my favourite book since the 6th grade

Thursday, July 26, 2007

My Family and other Animals by Gerald Durell, the first book in a trilogy, that was read out loud to the class by my 6th grade teacher Reginald Porter. He would sometimes laugh so hard that he'd cry and would get his hanky out to dry his eyes. I love this book and have reread it over and over again - it makes me feel safe and happy and comforted.

Gerald Durrell as a young boy moved to Corfu with his eccentric (to say the least) family. Already at that age, a budding young naturalist, he and his faithful companion (dog) Roger would travel around the island exploring.

One of my favourites passages begins Chapter 5. His description of beachcombing with his dog is so bang on and always makes me smile and think of my own beach hunts with my pack of three - Em, Jake & Winnie Dixon

One hot, dreamy afternoon, when everything except the shouting cicadas seemed to be asleep, Roger and I set out to see how far we could climb over the hills before dark. We made our way up through the olive groves, striped and dappled with white sunlight, where the air was hot and still and eventually we clambered above the trees and out on to a bare, rocky peak, where we sat for a rest. The island dozed below us, shimmering like a water-picture in the heat-haze: grey-green olives; black cypresses; multi-coloured rocks of the sea coast; and the sea smooth and opalescent, kingfisher-blue,jade-green, with here and there a pleat or two in it's sleek surface where it curved round a rocky, olive-tangled promontory. Directly below us was a small bay with a crescent-shaped rim of white sand, a bay so shallow, and with a floor of such dazzling sand that the water was a pale blue, almost white. I was sweaty after the ascent, and Roger sat with flopping tongue and froth flecked whiskers. We decided that we would not climb the hills after all;we would go for a bathe instead. So we hurried down the hillside until we reached the little bay, empty, silent, asleep under the brilliant shower of sunlight. We sat in the warm, shallow waters, drowsily, and I delved in the sand around me. Occasionally I found a smooth pebble, or a piece of bottle which had been rubbed and licked by the sea until it was like an astonishing jewel, green and translucent. These finds I handed to Roger, who sat watching me. He, not certain what I expected him to do but not wishing to offend me, took them delicately in his mouth. Then, when he thought I was not looking, he would drop them back into the water and sigh deeply.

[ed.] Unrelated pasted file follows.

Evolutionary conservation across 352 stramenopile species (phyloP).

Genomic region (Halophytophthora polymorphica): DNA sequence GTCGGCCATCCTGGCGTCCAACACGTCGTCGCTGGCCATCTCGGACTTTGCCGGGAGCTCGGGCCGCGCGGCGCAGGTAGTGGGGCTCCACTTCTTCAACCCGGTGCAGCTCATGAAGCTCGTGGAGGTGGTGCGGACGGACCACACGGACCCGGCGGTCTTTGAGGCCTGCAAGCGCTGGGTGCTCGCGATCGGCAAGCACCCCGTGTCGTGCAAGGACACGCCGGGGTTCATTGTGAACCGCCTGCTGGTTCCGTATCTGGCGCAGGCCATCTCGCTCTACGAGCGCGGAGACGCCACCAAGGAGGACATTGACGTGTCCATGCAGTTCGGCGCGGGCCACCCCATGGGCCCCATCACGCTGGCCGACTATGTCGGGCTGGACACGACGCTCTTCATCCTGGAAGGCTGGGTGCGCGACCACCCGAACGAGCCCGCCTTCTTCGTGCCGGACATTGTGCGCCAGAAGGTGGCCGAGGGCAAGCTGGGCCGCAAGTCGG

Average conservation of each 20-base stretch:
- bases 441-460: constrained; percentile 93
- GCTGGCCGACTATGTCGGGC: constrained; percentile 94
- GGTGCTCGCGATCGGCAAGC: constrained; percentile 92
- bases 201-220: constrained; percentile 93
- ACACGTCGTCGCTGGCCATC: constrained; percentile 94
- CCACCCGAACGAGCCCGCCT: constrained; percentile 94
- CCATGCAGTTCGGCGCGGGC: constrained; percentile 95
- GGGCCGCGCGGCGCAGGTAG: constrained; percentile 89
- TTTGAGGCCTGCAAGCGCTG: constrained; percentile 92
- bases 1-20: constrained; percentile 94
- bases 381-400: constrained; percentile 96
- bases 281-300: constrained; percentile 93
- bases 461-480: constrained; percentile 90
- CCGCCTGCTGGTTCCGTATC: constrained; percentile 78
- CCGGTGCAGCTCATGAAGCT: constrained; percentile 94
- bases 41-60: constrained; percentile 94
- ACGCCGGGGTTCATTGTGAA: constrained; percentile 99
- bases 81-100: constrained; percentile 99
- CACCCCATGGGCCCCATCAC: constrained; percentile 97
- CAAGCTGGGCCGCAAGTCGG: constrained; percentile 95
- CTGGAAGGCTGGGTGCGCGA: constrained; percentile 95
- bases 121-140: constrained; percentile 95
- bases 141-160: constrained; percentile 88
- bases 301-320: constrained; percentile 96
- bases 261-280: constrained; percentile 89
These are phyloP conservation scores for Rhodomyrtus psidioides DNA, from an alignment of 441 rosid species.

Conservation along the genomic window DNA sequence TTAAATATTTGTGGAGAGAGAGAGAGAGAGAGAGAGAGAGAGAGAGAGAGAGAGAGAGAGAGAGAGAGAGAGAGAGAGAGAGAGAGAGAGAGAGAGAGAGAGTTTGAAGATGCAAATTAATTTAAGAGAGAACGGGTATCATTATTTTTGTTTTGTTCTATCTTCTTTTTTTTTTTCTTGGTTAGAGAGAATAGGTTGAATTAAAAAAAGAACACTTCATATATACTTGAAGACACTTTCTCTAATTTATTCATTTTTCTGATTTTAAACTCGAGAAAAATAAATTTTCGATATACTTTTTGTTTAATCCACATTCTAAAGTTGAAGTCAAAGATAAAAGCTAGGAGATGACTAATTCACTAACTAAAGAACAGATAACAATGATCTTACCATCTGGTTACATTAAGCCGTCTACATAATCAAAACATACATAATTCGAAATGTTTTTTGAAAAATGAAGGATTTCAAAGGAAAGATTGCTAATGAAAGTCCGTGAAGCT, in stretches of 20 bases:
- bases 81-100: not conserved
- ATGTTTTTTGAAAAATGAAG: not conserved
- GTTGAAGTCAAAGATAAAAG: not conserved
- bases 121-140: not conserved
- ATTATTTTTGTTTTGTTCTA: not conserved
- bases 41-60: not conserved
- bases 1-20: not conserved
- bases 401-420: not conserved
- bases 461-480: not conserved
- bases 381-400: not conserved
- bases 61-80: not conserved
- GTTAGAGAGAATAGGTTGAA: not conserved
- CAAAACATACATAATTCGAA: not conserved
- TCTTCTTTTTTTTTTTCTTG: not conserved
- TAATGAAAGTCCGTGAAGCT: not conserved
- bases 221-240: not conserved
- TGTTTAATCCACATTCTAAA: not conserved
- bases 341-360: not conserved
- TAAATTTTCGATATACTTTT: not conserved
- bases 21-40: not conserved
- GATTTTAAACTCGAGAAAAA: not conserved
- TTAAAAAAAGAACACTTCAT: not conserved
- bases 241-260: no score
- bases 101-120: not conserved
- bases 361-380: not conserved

1. Well, this is a delightful addition to your own commentary! How touching to share one of your favourite passages from one of your favourite books read by a teacher whose name you can remember!!

    Thanks, S. keep on blogging!

  2. I had forgotten about Gerald Durrell! Thank you for reminding me. I just put a hold online for My Family and Other Animals with my local library.

  3. A friend in England sent me the link to your Blog. I enjoy finding other Nova Scotia blogs. Thought to understand it better, I should go back and browse through your earliest posts.

    Have you lived in Nova Scotia all your life ?

    I retired and moved to Eastern Passage exactly two years ago, from Ontario. I feel like I belong here. I love living near the ocean. I share my home with my 23 yo daughter, our combined pack of 4 dogs and 2 cats.

    You have a wonderful writing style -- though sometimes you use words I'm not familiar with. I'm sure in time, I'll learn to understand Susan-speak as if I'd been hearing it all my life.

    Time for me to move forward in time and explore more recent posts.



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